That must be said openly: the Chinese Communist Party, which turns 100 this week, represents the most successful authoritarians in history.
So why does President Xi seem so uncomfortable?
It is a time when there are no obvious challenges facing his rule, and China has never enjoyed such international reach, economic strength or military power. Yet, in considerable deviation from his predecessors, Xi hastened to tighten the screws of disagreement, expand the technological control of his people, establish new control over private business, and strongly strengthen his party’s prerogatives and power.
It is precisely this contradiction between the Chinese authoritarian achievements that turn heads and the nervousness of President Xi about the future that is most worth watching as the systemic competition of our time unfolds.
In these global sweepstakes for the future, the ruthless, technologically enhanced efficiency of autocratic capitalism and the enduring (though dangerously challenged) attractions of democratic capitalism with their magnetic charms of individual rights and freedoms are lined up.
The question of our time is whether these two systems, as represented by China and the United States, can agree with a series of terms that allow them to compete peacefully, and sometimes even to cooperate. Even if they do, one or the other system will become ascending as the dominant setter of rules for the evolving global order. One or the other is also likely to emerge as a more successful service provider for the needs of citizens.
While the fragility of democratic societies has been fully demonstrated in recent years, most dramatically on Jan. 6 during the riots and violent attacks on the U.S. Congress, perhaps less crucial are the less transparent challenges to President Xi’s ambitions.
This weekend The headline story of an economist amounts of contradictions.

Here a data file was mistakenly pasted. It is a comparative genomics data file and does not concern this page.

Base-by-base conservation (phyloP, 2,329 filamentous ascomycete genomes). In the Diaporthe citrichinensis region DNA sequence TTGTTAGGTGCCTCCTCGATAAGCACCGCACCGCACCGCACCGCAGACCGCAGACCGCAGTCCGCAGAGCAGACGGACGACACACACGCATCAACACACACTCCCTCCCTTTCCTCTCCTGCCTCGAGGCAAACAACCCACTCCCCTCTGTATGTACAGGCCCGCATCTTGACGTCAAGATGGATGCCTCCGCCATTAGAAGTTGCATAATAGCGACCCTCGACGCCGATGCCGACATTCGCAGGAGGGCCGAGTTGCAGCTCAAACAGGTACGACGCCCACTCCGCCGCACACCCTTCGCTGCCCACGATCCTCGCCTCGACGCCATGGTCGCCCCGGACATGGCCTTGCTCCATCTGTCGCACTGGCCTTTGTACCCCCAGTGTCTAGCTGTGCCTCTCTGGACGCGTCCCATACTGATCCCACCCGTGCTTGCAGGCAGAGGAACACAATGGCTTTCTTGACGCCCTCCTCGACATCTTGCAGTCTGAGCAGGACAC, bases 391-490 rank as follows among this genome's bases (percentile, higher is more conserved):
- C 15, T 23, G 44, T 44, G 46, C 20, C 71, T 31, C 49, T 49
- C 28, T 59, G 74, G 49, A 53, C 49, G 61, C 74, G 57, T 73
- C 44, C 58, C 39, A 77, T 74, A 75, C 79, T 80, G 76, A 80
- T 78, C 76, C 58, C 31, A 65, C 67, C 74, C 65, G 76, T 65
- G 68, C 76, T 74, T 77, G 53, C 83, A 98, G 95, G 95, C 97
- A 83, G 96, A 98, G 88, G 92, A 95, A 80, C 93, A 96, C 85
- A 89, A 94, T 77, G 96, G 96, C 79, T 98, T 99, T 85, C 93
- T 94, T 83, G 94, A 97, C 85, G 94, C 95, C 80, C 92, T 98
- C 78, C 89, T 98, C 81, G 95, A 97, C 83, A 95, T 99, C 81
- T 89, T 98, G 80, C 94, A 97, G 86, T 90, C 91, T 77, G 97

“No other dictatorship,” he writes, “has been able to transform itself from a famine-stricken catastrophe, such as China under Mao Zedong, into the world’s second-largest economy, whose cutting-edge technology and infrastructure set America’s creaky roads and railroads in disgrace.” “
At the same time, under President Xi, the Economist adds: “The bureaucracy, the army and the police have been purged of deviant and corrupt officials. Big business is being put in order. Mr Xi has rebuilt the party on the ground, creating a network of neighborhood spies and injecting staff into private firms. to keep them. Even since Mao’s days, society has not been under such strict control. “
History suggests that something must be provided if Xi continues to intensify his repression at home and assertiveness abroad.
Like Jude Blanchette he writes in foreign affairs: “His belief that the CCP must run the economy and that Beijing should curb the private sector will hamper the country’s future economic growth. His demand that party cadres adhere to ideological orthodoxy and show him personal loyalty will undermine the system’s flexibility and competence.” on an expansive definition of national security it will lead the country in an inward and paranoid direction. Its liberation from nationalism “Wolf Warrior” will produce a more aggressive and isolated China. “
Yet recent history also shows that the CCP has shown relentless resilience, brutal efficiency, and ideological dexterity that has repeatedly confused its critics and allowed it to move toward Mao’s The Cultural Revolution from 1966-1976 with an estimated death toll from up to 20 million, the Tiananmen Square massacre in 1989, the 2020 Covid-19 crisis that China spawned and then killed, and much more.